Debates about using animals in research stretch back centuries, but the modern animal rights movement was born in 1975 when philosopher Peter Singer, the Ira W. DeCamp Professor of Bioethics at Princeton, published his book “Animal Liberation.”
Often called the “bible” of the animal liberation movement, the book calls for the end of animal use in medical research.
Adrian Morrison, professor emeritus of behavioral neuroscience at Penn Vet, has long advocated for the humane use of animals in research and says human beings’ first duty in terms of research is to fellow human beings.
The opposing sides have clashed often over the past three decades, sometimes violently. Morrison details this conflict and what he believes are its causes in his new book, “An Odyssey with Animals: A Veterinarian’s Reflections on the Animals Rights & Welfare Debate.”
Morrison says “a very negative series of events” led him to write the book. After testifying for neuroscientist Edward Taub in the Silver Spring Monkey Case in the early 1980s and publicly defending scientist John Oren’s research on cats, Morrison became Public Enemy No. 1 in the animal rights community. In January of 1990, his Penn laboratory was raided and vandalized by the Animal Liberation Front, a group the FBI has called “one of the most active extremist elements in the United States.”
After the break-in, Morrison says PETA cofounder Ingrid Newkirk told The Village Voice: “PETA intends to use Morrison to persuade other vivisectors who were heartened by his strong stand on animal research that it doesn’t pay off.”
Morrison says also he received death threats and hate mail. One envelope contained a bloodstained condom allegedly tainted with HIV-infected blood.
Morrison (removed “says he”) can greatly sympathize with people who are concerned about how humans treat animals. As an animal lover (he has a cat named Buster), he deplores dog fighting, cockfighting and bullfighting. But he says animal rights activists who break into laboratories go too far (removed “he says”).
“Society couldn’t hold together if we could all go off and express ourselves that way,” he says.
If animals were no longer used in research, Morrison says there would be “serious” consequences.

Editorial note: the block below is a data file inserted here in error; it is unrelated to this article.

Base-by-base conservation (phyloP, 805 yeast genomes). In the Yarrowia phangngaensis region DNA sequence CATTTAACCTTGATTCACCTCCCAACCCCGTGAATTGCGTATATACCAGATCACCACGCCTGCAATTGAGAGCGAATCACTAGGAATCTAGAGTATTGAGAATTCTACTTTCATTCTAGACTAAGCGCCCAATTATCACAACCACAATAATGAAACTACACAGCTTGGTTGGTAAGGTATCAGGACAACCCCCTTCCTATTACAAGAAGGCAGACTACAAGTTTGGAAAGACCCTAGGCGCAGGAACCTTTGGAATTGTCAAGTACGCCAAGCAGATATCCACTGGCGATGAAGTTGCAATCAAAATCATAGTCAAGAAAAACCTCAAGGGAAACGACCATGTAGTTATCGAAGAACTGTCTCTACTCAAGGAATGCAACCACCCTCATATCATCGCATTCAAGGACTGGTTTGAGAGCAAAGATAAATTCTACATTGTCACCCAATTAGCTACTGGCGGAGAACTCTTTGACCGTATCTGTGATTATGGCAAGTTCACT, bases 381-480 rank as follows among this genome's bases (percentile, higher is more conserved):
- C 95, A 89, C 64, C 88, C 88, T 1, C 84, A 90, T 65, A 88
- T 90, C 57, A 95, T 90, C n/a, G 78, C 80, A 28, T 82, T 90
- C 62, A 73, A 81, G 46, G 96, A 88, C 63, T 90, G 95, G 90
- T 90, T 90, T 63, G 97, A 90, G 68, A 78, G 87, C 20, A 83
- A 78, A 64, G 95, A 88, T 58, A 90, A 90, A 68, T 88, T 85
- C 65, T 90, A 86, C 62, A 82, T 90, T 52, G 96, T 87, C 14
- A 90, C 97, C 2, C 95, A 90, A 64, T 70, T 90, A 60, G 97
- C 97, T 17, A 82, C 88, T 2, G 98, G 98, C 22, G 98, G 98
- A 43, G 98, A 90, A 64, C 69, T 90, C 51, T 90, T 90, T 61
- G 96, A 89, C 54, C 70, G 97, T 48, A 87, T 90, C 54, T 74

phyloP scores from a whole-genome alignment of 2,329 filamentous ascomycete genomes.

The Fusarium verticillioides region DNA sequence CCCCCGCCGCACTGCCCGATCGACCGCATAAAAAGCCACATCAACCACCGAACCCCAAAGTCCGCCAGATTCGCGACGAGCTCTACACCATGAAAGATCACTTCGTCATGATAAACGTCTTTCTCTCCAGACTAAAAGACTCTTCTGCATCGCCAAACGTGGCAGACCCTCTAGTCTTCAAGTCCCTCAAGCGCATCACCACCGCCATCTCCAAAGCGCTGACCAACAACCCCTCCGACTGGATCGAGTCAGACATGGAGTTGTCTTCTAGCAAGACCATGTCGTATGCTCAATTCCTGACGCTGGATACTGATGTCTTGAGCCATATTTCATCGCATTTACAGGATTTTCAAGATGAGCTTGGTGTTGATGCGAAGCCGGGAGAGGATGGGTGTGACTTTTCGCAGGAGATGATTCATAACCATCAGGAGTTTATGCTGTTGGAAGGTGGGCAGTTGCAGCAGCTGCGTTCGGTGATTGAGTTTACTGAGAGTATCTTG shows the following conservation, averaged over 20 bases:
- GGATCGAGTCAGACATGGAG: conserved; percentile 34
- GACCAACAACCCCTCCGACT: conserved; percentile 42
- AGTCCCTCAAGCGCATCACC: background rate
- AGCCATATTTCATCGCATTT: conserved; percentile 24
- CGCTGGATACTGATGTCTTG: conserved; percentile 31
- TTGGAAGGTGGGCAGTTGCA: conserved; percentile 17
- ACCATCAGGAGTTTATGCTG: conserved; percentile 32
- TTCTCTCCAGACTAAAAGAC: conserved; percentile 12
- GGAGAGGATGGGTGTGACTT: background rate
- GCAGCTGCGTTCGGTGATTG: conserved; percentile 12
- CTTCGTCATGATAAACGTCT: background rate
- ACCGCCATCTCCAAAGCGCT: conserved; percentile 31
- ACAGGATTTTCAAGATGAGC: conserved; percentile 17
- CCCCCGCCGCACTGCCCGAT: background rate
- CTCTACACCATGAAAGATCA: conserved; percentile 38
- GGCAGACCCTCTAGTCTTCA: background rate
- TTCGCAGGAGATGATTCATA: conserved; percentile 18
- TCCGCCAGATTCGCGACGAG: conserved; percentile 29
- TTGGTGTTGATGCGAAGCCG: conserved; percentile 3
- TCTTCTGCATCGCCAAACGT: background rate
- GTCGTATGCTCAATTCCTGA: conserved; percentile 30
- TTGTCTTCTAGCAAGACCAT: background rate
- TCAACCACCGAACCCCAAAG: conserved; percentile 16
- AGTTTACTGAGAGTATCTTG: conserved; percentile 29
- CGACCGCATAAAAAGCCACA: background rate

“To know how a drug works, for example, for developing a new drug that’s in a living organism, you have to make sure that, No. 1, it’s safe for all the organs of the body, and also that it actually does what you’re proposing that it does before it’s then tested on human volunteers,” he says. “Would you, for example, want to take a medicine that was given to you without any indication that it’s been shown to be safe in a living being?”
Animals benefit too from animal research, he says. “People don’t necessarily think about that, that their cat or dog that they love … is protected from various awful diseases by the work that’s been done by medical researchers on viruses, developing the vaccines.” H1N1, or swine flu, and rabies are two examples of diseases that inflict both animals and humans.
Safeguards are in place at Penn to ensure that animals are treated humanely in research. Penn researchers are governed by two laws administered by the Public Health Service and United States Department of Agriculture. The USDA also inspects University facilities.
As society has evolved in its thinking about animals, Morrison says more and more people are realizing the need to take a larger role in the study of animal welfare, for animal welfare’s sake.
“We have [animal welfare] student organizations that are terrific,” he says. “They have great programs going beyond medical research, [such as] using animals in agriculture.”
Morrison says the most militant animal rightists cannot be reasoned with, but he’s confidant that if others are educated about research on animals, they will recognize it is essential for human safety.
“Anybody who doesn’t believe that animals should be used is morally obligated to participate in clinical trials,” he says.
Originally published on September 3, 2009